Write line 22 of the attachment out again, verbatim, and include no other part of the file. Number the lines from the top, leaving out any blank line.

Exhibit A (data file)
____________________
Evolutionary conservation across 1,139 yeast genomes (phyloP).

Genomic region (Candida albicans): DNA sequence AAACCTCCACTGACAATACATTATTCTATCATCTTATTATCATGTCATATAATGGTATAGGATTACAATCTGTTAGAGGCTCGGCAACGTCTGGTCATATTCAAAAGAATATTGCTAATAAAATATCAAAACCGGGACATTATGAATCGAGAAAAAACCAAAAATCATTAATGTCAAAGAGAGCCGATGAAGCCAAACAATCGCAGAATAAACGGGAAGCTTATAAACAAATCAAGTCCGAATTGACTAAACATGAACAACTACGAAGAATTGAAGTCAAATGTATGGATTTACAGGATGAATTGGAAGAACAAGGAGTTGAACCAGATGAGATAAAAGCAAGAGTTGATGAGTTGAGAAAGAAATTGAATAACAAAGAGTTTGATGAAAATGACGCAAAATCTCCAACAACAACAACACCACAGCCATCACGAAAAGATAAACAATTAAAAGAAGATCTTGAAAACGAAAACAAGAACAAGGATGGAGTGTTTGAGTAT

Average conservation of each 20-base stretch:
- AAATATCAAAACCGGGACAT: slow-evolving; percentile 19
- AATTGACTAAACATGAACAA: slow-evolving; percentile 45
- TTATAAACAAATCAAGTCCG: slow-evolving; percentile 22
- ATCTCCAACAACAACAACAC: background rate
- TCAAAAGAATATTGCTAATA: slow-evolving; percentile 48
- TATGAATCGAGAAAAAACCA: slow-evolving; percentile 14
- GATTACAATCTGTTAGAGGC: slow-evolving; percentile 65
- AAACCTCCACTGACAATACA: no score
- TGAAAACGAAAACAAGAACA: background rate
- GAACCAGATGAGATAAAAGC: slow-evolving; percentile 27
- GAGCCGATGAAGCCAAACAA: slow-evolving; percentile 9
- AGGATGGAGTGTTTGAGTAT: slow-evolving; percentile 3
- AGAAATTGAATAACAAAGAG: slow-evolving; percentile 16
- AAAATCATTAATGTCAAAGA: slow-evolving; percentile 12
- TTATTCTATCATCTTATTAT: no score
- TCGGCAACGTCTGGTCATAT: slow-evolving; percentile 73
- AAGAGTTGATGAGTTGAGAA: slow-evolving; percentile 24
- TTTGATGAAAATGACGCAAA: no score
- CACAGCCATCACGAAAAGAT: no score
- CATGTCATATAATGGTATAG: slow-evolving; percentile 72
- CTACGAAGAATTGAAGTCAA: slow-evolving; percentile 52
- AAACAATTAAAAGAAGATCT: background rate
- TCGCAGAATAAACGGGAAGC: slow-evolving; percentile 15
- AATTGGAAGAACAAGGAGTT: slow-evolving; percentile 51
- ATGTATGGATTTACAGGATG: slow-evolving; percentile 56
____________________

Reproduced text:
- CACAGCCATCACGAAAAGAT: no score